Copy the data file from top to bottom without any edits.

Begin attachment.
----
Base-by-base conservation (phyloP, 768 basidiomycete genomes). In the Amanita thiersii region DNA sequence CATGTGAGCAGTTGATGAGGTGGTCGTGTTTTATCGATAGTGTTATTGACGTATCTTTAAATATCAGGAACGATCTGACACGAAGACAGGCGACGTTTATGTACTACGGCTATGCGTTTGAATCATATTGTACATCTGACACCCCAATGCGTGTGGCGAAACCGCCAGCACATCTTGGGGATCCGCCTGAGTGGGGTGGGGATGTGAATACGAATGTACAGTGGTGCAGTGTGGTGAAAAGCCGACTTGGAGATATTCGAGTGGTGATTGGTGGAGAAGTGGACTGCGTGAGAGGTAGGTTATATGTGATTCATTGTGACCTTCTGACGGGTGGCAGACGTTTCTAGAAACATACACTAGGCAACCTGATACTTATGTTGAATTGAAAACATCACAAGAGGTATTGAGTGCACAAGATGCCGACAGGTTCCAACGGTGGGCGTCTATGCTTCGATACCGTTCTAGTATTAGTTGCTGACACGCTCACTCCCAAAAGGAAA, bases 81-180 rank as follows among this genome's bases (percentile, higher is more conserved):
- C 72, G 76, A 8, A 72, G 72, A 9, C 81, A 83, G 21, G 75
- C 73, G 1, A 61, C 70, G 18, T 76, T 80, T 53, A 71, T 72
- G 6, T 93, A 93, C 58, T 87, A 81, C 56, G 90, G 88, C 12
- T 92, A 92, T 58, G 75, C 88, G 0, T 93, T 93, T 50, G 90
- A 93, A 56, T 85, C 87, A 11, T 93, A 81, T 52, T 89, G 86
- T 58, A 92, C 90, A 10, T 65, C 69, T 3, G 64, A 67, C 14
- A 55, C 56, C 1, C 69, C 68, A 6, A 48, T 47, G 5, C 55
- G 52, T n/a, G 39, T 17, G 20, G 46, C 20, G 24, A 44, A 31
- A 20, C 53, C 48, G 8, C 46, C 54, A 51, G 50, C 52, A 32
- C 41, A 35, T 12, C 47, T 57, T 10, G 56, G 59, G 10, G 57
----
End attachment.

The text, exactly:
Base-by-base conservation (phyloP, 768 basidiomycete genomes). In the Amanita thiersii region DNA sequence CATGTGAGCAGTTGATGAGGTGGTCGTGTTTTATCGATAGTGTTATTGACGTATCTTTAAATATCAGGAACGATCTGACACGAAGACAGGCGACGTTTATGTACTACGGCTATGCGTTTGAATCATATTGTACATCTGACACCCCAATGCGTGTGGCGAAACCGCCAGCACATCTTGGGGATCCGCCTGAGTGGGGTGGGGATGTGAATACGAATGTACAGTGGTGCAGTGTGGTGAAAAGCCGACTTGGAGATATTCGAGTGGTGATTGGTGGAGAAGTGGACTGCGTGAGAGGTAGGTTATATGTGATTCATTGTGACCTTCTGACGGGTGGCAGACGTTTCTAGAAACATACACTAGGCAACCTGATACTTATGTTGAATTGAAAACATCACAAGAGGTATTGAGTGCACAAGATGCCGACAGGTTCCAACGGTGGGCGTCTATGCTTCGATACCGTTCTAGTATTAGTTGCTGACACGCTCACTCCCAAAAGGAAA, bases 81-180 rank as follows among this genome's bases (percentile, higher is more conserved):
- C 72, G 76, A 8, A 72, G 72, A 9, C 81, A 83, G 21, G 75
- C 73, G 1, A 61, C 70, G 18, T 76, T 80, T 53, A 71, T 72
- G 6, T 93, A 93, C 58, T 87, A 81, C 56, G 90, G 88, C 12
- T 92, A 92, T 58, G 75, C 88, G 0, T 93, T 93, T 50, G 90
- A 93, A 56, T 85, C 87, A 11, T 93, A 81, T 52, T 89, G 86
- T 58, A 92, C 90, A 10, T 65, C 69, T 3, G 64, A 67, C 14
- A 55, C 56, C 1, C 69, C 68, A 6, A 48, T 47, G 5, C 55
- G 52, T n/a, G 39, T 17, G 20, G 46, C 20, G 24, A 44, A 31
- A 20, C 53, C 48, G 8, C 46, C 54, A 51, G 50, C 52, A 32
- C 41, A 35, T 12, C 47, T 57, T 10, G 56, G 59, G 10, G 57